Trump's VA pick says he's 'got what it takes' to be secretary

Shulkin: Dr. Jackson needs 'proper vetting'
Shulkin: Dr. Jackson needs 'proper vetting'

    JUST WATCHED

    Shulkin: Dr. Jackson needs 'proper vetting'

MUST WATCH

Shulkin: Dr. Jackson needs 'proper vetting' 01:45

(CNN)Ronny Jackson, President Donald Trump's physician and pick for secretary of the Department of Veterans Affairs, said in his first interview since being nominated that he's "got what it takes" to lead the department.

In a Sunday profile of Jackson in the Lubbock Avalanche-Journal, a newspaper located near Jackson's hometown of Levelland, Texas, the White House doctor said: "I've been in leadership school for 23 years now. ... And I've been able to rise to the level of an admiral, a flag officer in the Navy. I didn't just stumble into that. So I've gotten a lot of leadership background."
"You know, I'm not just an officer in the Navy; I'm an emergency medicine physician in the military. I've been confronted on a day-to-day basis with life and death decisions," Jackson told the paper.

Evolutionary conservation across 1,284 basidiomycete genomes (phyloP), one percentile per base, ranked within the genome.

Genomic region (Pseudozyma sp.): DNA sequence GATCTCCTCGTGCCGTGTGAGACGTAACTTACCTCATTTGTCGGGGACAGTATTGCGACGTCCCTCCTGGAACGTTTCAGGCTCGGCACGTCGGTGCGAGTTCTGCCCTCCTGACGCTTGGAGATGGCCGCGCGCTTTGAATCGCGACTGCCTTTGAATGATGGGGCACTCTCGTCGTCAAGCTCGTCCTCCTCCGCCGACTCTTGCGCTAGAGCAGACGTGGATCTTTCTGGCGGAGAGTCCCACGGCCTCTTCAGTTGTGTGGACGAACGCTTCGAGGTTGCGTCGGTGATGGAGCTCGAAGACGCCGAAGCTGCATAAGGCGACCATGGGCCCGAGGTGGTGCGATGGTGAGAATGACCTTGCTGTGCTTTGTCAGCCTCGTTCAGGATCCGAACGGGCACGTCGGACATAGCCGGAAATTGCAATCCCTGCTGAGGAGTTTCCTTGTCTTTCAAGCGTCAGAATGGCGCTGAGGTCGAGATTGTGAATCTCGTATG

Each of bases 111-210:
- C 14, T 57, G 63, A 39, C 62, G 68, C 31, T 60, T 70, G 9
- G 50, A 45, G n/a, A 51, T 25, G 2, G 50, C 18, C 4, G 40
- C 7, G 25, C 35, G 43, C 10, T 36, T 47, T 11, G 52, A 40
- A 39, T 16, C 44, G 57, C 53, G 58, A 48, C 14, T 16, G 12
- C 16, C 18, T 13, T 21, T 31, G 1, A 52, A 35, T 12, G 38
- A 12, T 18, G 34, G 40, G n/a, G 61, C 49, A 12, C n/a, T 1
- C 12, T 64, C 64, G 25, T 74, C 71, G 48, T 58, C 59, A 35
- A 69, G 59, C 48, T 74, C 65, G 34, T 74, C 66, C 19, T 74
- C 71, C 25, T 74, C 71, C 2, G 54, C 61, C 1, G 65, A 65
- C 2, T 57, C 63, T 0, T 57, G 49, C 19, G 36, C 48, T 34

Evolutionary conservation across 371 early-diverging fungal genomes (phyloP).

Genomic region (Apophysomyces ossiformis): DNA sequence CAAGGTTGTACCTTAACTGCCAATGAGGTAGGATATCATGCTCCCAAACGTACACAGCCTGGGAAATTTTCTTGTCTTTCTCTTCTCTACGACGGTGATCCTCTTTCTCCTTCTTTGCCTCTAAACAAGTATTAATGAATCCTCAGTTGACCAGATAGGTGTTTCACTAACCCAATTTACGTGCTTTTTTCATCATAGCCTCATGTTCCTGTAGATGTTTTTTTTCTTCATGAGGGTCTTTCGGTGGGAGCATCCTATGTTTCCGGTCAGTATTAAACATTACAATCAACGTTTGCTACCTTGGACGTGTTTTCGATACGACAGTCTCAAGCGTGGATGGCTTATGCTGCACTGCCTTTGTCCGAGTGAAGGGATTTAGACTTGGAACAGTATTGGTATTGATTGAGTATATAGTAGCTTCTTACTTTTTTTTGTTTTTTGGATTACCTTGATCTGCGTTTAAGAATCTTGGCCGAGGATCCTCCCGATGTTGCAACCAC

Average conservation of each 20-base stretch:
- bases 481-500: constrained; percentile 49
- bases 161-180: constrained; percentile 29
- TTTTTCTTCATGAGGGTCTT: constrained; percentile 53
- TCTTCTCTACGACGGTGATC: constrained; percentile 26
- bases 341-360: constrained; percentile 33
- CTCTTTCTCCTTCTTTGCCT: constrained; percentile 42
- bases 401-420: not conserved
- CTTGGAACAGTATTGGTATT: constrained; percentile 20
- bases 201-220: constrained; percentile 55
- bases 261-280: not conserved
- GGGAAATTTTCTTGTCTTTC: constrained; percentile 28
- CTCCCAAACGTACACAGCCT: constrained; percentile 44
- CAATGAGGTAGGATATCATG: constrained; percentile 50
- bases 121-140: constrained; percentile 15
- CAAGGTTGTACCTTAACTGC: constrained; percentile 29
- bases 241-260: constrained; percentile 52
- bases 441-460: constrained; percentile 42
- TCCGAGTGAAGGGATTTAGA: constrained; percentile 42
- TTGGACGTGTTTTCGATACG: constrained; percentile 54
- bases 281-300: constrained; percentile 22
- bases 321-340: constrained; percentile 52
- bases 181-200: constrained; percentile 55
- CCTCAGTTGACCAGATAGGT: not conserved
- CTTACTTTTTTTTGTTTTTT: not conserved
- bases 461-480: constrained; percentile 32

Jackson, whom Trump picked to be the VA's next secretary last month, first worked in the White House under President George W. Bush, where he was assigned to care for first lady Laura Bush. After Bush left office, then-President Barack Obama appointed Jackson as his own physician, and he maintained the role under Trump.
    Jackson, a rear admiral, told the paper that former Bush employees who were on the Trump transition team helped him keep his job under Trump.
    "Some of the people that were working on the Trump transition had been a part of the Bush 43 administration, and they knew me," Jackson told the paper. "They talked to President Trump about it, and I talked about it with him, and he just immediately appointed me as his physician as well."
    If confirmed, Jackson said he "won't stay on active duty, I'll be a vet right away." His predecessor, who was dismissed by Trump last month, was not a veteran, which was widely noted after he was nominated in 2017.
    According to the paper, Jackson noted in his interview that it's in "his best interest and his children's best interest to do what is right for veterans."
    "We owe the vets the absolute best care that's available out there," Jackson said.